Sadia Kabeya column: There were a lot of nerves for Grand Slam decider

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A picture of Sadia Kabeya smiling in an England shirt next to the words 'Sadia Kabeya BBC Sport Columnist'

Saturday at Twickenham was nothing like any of us in the England team had experienced before.

Going to the stadium, there were huge crowds of people on the street and when we arrived there were so many people already there for an hour before kick-off to cheer us in.

When we sang the national anthem the whole crowd sang with us and cheered after. I let it all sink in at that moment- the occasion, the crowd and the sheer grand scheme of what I was experiencing. Then I got into game mode.

Less than six months ago, we played in front of another record crowd.

We lost the World Cup final to New Zealand at Eden Park and ever since then our sights have been set on getting the Grand Slam in the Six Nations.

The celebrations on Saturday night were definitely a different vibe to that night in Auckland.

Everybody could finally breathe with relief. To end such a successful tournament with a trophy was the cherry on top.

We had a family and friends function and Twickenham, then we all went to the pub down the road from our hotel and just saw where the night took us.

‘That is the most nervous I have been’

There were a lot of nerves around the whole camp with it being a record-breaking crowd and the Grand Slam decider.

I had never played against France before and I think that is the most nervous I have been for a game.

I did not start to get nervous before games until I played in my first World Cup in 2022. That was when there was a switch between me just playing rugby because I enjoy it to me potentially seeing a future in the sport.

Since the World Cup, there is a lot more pressure to consistently perform, but I enjoy that.

As soon as the whistle goes, nerves go out the window. Reflecting on past games, I think I must be someone who plays well under pressure.

It has not sunk in yet that I won player of the match on Saturday. I came off the field at 70 minutes and felt like I had been on the pitch for 100 years.

I just hoped I had done my best. When they put me up on the big screen to announce I was player of the match, I was very grateful but also very awkward knowing 58,000 people were watching me.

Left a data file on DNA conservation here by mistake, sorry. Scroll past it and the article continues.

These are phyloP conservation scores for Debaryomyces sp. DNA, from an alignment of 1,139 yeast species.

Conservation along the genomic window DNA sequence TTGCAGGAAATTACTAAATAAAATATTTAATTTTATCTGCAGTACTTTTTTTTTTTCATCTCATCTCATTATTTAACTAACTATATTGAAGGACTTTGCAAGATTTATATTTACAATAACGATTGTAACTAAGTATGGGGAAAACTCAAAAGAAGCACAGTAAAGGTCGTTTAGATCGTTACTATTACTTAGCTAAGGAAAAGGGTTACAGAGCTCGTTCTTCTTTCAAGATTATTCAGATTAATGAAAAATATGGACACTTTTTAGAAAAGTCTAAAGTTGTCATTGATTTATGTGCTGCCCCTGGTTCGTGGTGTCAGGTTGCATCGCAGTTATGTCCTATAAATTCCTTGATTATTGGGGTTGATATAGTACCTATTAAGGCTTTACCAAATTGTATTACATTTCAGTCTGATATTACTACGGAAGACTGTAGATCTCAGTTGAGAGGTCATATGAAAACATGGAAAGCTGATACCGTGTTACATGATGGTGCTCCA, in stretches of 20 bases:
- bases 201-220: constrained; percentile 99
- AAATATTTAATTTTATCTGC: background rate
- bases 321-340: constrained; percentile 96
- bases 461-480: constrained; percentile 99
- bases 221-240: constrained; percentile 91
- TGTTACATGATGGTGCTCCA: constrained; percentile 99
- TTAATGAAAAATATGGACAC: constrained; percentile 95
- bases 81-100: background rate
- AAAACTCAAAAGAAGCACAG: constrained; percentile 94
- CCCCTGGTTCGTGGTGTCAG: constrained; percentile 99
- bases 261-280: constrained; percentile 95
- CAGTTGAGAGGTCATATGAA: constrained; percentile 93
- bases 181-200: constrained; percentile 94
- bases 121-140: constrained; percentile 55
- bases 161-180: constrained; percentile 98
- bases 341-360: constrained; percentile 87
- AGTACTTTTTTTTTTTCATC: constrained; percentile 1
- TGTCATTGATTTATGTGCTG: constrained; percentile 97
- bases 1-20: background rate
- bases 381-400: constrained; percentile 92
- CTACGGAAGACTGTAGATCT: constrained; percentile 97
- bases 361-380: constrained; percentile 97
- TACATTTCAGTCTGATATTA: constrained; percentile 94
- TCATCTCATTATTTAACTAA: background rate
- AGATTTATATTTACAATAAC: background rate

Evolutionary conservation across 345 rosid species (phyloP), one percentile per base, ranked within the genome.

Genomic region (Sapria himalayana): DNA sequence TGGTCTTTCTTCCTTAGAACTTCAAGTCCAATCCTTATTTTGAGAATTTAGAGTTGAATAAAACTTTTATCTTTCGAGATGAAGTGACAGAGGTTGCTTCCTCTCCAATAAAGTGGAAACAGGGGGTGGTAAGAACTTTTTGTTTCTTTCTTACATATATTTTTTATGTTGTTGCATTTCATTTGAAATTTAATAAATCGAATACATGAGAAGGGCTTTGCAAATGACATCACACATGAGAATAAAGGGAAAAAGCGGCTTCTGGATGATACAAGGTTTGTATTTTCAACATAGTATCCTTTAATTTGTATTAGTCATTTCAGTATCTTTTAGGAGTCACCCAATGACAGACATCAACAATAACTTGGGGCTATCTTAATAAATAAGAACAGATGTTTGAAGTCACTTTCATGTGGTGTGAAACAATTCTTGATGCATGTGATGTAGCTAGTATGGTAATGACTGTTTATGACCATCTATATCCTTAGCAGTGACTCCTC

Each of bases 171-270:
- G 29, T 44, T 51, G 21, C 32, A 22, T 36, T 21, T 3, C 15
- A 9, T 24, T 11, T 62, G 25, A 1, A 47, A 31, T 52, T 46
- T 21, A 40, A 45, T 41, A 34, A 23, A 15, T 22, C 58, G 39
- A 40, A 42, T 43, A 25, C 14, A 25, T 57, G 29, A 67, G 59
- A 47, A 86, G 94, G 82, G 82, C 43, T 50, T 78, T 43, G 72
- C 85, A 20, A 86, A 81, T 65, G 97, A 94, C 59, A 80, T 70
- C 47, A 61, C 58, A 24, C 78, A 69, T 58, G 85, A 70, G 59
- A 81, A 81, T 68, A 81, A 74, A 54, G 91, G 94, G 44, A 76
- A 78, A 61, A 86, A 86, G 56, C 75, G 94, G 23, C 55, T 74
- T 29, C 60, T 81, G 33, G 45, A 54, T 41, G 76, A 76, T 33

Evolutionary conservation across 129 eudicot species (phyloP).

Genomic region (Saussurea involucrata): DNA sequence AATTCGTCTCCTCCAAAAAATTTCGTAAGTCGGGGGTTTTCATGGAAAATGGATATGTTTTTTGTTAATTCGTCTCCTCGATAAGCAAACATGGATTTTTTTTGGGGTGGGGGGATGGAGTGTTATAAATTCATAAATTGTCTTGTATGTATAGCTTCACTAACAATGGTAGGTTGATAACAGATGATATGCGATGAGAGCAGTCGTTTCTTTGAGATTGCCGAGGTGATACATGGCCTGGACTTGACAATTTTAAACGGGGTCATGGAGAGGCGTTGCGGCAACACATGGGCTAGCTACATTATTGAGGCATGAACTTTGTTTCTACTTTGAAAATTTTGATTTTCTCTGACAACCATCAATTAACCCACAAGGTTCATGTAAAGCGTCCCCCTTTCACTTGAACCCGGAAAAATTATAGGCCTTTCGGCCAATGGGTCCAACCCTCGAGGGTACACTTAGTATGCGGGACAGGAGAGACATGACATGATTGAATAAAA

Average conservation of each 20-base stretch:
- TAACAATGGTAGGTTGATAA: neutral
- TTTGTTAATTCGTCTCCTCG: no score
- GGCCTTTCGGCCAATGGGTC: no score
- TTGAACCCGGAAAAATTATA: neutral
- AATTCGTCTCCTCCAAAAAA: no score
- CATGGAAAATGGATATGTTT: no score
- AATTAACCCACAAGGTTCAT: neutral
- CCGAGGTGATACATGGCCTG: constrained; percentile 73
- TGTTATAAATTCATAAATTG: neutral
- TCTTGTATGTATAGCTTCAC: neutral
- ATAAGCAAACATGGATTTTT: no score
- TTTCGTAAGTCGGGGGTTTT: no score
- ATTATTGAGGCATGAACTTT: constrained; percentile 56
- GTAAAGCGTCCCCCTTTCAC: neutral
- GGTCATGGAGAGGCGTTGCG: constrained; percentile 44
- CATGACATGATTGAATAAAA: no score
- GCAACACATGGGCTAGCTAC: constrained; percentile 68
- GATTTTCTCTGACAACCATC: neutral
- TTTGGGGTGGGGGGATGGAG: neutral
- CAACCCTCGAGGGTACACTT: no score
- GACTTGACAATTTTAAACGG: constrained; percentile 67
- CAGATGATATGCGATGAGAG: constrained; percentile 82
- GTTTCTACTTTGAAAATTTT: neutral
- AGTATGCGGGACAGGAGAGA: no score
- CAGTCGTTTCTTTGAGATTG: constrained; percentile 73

I had way more family and friends there than usual so it was great to make them proud and it was emotional seeing them all after.

One thing I loved about Saturday was the diverse crowd.

That is something the women’s game is great at. We have people of all genders, all sizes, all races and religions coming together to watch.

There is always such a good connection because they are bound through this one specific interest.

Being someone from a diverse background, I am passionate about and proud of having such diversity in our fan-base. Hopefully that keeps growing.

It is always nice to go round and see fans after the game. Any time I see a little black girl or someone who looks like me, it makes me feel so proud to be on that big stage, being that person they can see.

‘Middleton has changed our game’

Our head coach Simon Middleton and attack coach Scott Bemand are leaving us now the Six Nations is over and that gave us even more motivation to win.

Mids [Middleton] has changed our game so much. When Sarah Hunter, who retired at the start of this tournament, came into camp to do our shirt presentation before Saturday’s game she mentioned how he had been one of the driving forces in changing women’s rugby.

He has pushed us to become the best team in the world and that has spurred on other nations.

Personally, since I came into the England squad with him I have come on leaps and bounds with my rugby.

I only have positive things to say about him and hopefully he goes on to do even better things.

Scott Bemand has been with the team for a long time too and now the squad has so much talent across the whole backline.

Those two have been really pivotal in getting the Red Roses to where they are now – top of the world rankings and having successfully claimed a fifth successive Six Nations title.

There is a lot of excitement about who might be our next coach. It is a new era with a home World Cup on the horizon in 2025.

The squad is regenerating with a lot of new faces and having a new coach will make things even more exciting going into our next phase.

We are excited to get stuck in with them and see where they can take us.

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